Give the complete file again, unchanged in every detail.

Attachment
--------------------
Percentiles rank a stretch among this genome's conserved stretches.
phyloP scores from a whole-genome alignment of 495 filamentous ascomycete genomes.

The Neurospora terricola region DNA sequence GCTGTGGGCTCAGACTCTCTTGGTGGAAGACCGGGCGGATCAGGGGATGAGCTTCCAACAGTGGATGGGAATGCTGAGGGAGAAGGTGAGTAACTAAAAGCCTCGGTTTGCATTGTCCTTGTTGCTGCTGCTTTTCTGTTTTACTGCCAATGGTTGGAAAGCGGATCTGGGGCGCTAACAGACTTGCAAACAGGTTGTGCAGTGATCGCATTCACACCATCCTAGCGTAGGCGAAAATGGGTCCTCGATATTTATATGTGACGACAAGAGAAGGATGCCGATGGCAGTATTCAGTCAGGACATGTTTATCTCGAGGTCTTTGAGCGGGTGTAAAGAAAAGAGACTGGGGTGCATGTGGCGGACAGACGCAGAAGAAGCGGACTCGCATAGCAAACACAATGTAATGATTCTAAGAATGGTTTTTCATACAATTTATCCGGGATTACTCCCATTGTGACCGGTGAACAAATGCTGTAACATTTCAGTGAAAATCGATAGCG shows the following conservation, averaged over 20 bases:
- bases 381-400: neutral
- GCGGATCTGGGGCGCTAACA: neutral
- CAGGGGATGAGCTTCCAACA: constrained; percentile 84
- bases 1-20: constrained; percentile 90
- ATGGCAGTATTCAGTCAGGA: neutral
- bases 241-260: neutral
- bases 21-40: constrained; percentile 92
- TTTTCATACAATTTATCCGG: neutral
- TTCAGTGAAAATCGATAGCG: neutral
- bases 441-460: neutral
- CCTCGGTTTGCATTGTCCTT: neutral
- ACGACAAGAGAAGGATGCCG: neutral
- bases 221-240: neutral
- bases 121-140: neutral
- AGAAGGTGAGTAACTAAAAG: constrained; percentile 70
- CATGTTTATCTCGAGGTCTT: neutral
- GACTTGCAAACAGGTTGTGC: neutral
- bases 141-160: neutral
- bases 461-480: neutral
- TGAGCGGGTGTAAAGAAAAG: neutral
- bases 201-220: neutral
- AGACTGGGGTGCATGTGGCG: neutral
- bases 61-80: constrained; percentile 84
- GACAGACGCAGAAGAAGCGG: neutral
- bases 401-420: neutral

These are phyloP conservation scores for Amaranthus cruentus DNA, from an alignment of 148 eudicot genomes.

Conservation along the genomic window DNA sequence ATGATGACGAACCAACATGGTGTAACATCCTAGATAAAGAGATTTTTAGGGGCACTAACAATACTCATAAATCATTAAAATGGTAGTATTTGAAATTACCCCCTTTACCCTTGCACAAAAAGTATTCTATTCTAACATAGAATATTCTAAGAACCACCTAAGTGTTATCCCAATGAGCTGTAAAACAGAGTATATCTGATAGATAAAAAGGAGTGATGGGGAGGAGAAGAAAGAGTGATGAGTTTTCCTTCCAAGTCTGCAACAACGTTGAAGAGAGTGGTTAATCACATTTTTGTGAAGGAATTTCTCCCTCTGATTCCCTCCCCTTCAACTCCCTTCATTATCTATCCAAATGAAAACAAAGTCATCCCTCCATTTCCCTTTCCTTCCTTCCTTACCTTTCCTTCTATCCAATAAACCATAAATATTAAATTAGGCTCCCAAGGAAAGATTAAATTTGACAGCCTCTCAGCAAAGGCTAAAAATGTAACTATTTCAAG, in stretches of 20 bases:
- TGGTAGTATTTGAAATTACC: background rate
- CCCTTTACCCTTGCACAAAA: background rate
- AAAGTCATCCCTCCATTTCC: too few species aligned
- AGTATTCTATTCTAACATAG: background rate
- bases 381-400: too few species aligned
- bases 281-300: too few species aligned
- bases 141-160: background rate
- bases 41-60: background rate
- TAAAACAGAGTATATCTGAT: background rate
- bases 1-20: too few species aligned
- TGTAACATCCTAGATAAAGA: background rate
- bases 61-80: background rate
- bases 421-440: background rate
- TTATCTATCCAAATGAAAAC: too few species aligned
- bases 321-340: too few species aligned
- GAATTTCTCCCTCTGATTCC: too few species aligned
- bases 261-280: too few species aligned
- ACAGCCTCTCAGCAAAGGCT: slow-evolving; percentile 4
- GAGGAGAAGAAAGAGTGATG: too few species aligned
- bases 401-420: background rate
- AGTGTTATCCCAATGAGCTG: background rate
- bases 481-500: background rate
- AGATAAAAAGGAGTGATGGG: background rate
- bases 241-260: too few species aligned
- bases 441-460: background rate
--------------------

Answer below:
Percentiles rank a stretch among this genome's conserved stretches.
phyloP scores from a whole-genome alignment of 495 filamentous ascomycete genomes.

The Neurospora terricola region DNA sequence GCTGTGGGCTCAGACTCTCTTGGTGGAAGACCGGGCGGATCAGGGGATGAGCTTCCAACAGTGGATGGGAATGCTGAGGGAGAAGGTGAGTAACTAAAAGCCTCGGTTTGCATTGTCCTTGTTGCTGCTGCTTTTCTGTTTTACTGCCAATGGTTGGAAAGCGGATCTGGGGCGCTAACAGACTTGCAAACAGGTTGTGCAGTGATCGCATTCACACCATCCTAGCGTAGGCGAAAATGGGTCCTCGATATTTATATGTGACGACAAGAGAAGGATGCCGATGGCAGTATTCAGTCAGGACATGTTTATCTCGAGGTCTTTGAGCGGGTGTAAAGAAAAGAGACTGGGGTGCATGTGGCGGACAGACGCAGAAGAAGCGGACTCGCATAGCAAACACAATGTAATGATTCTAAGAATGGTTTTTCATACAATTTATCCGGGATTACTCCCATTGTGACCGGTGAACAAATGCTGTAACATTTCAGTGAAAATCGATAGCG shows the following conservation, averaged over 20 bases:
- bases 381-400: neutral
- GCGGATCTGGGGCGCTAACA: neutral
- CAGGGGATGAGCTTCCAACA: constrained; percentile 84
- bases 1-20: constrained; percentile 90
- ATGGCAGTATTCAGTCAGGA: neutral
- bases 241-260: neutral
- bases 21-40: constrained; percentile 92
- TTTTCATACAATTTATCCGG: neutral
- TTCAGTGAAAATCGATAGCG: neutral
- bases 441-460: neutral
- CCTCGGTTTGCATTGTCCTT: neutral
- ACGACAAGAGAAGGATGCCG: neutral
- bases 221-240: neutral
- bases 121-140: neutral
- AGAAGGTGAGTAACTAAAAG: constrained; percentile 70
- CATGTTTATCTCGAGGTCTT: neutral
- GACTTGCAAACAGGTTGTGC: neutral
- bases 141-160: neutral
- bases 461-480: neutral
- TGAGCGGGTGTAAAGAAAAG: neutral
- bases 201-220: neutral
- AGACTGGGGTGCATGTGGCG: neutral
- bases 61-80: constrained; percentile 84
- GACAGACGCAGAAGAAGCGG: neutral
- bases 401-420: neutral

These are phyloP conservation scores for Amaranthus cruentus DNA, from an alignment of 148 eudicot genomes.

Conservation along the genomic window DNA sequence ATGATGACGAACCAACATGGTGTAACATCCTAGATAAAGAGATTTTTAGGGGCACTAACAATACTCATAAATCATTAAAATGGTAGTATTTGAAATTACCCCCTTTACCCTTGCACAAAAAGTATTCTATTCTAACATAGAATATTCTAAGAACCACCTAAGTGTTATCCCAATGAGCTGTAAAACAGAGTATATCTGATAGATAAAAAGGAGTGATGGGGAGGAGAAGAAAGAGTGATGAGTTTTCCTTCCAAGTCTGCAACAACGTTGAAGAGAGTGGTTAATCACATTTTTGTGAAGGAATTTCTCCCTCTGATTCCCTCCCCTTCAACTCCCTTCATTATCTATCCAAATGAAAACAAAGTCATCCCTCCATTTCCCTTTCCTTCCTTCCTTACCTTTCCTTCTATCCAATAAACCATAAATATTAAATTAGGCTCCCAAGGAAAGATTAAATTTGACAGCCTCTCAGCAAAGGCTAAAAATGTAACTATTTCAAG, in stretches of 20 bases:
- TGGTAGTATTTGAAATTACC: background rate
- CCCTTTACCCTTGCACAAAA: background rate
- AAAGTCATCCCTCCATTTCC: too few species aligned
- AGTATTCTATTCTAACATAG: background rate
- bases 381-400: too few species aligned
- bases 281-300: too few species aligned
- bases 141-160: background rate
- bases 41-60: background rate
- TAAAACAGAGTATATCTGAT: background rate
- bases 1-20: too few species aligned
- TGTAACATCCTAGATAAAGA: background rate
- bases 61-80: background rate
- bases 421-440: background rate
- TTATCTATCCAAATGAAAAC: too few species aligned
- bases 321-340: too few species aligned
- GAATTTCTCCCTCTGATTCC: too few species aligned
- bases 261-280: too few species aligned
- ACAGCCTCTCAGCAAAGGCT: slow-evolving; percentile 4
- GAGGAGAAGAAAGAGTGATG: too few species aligned
- bases 401-420: background rate
- AGTGTTATCCCAATGAGCTG: background rate
- bases 481-500: background rate
- AGATAAAAAGGAGTGATGGG: background rate
- bases 241-260: too few species aligned
- bases 441-460: background rate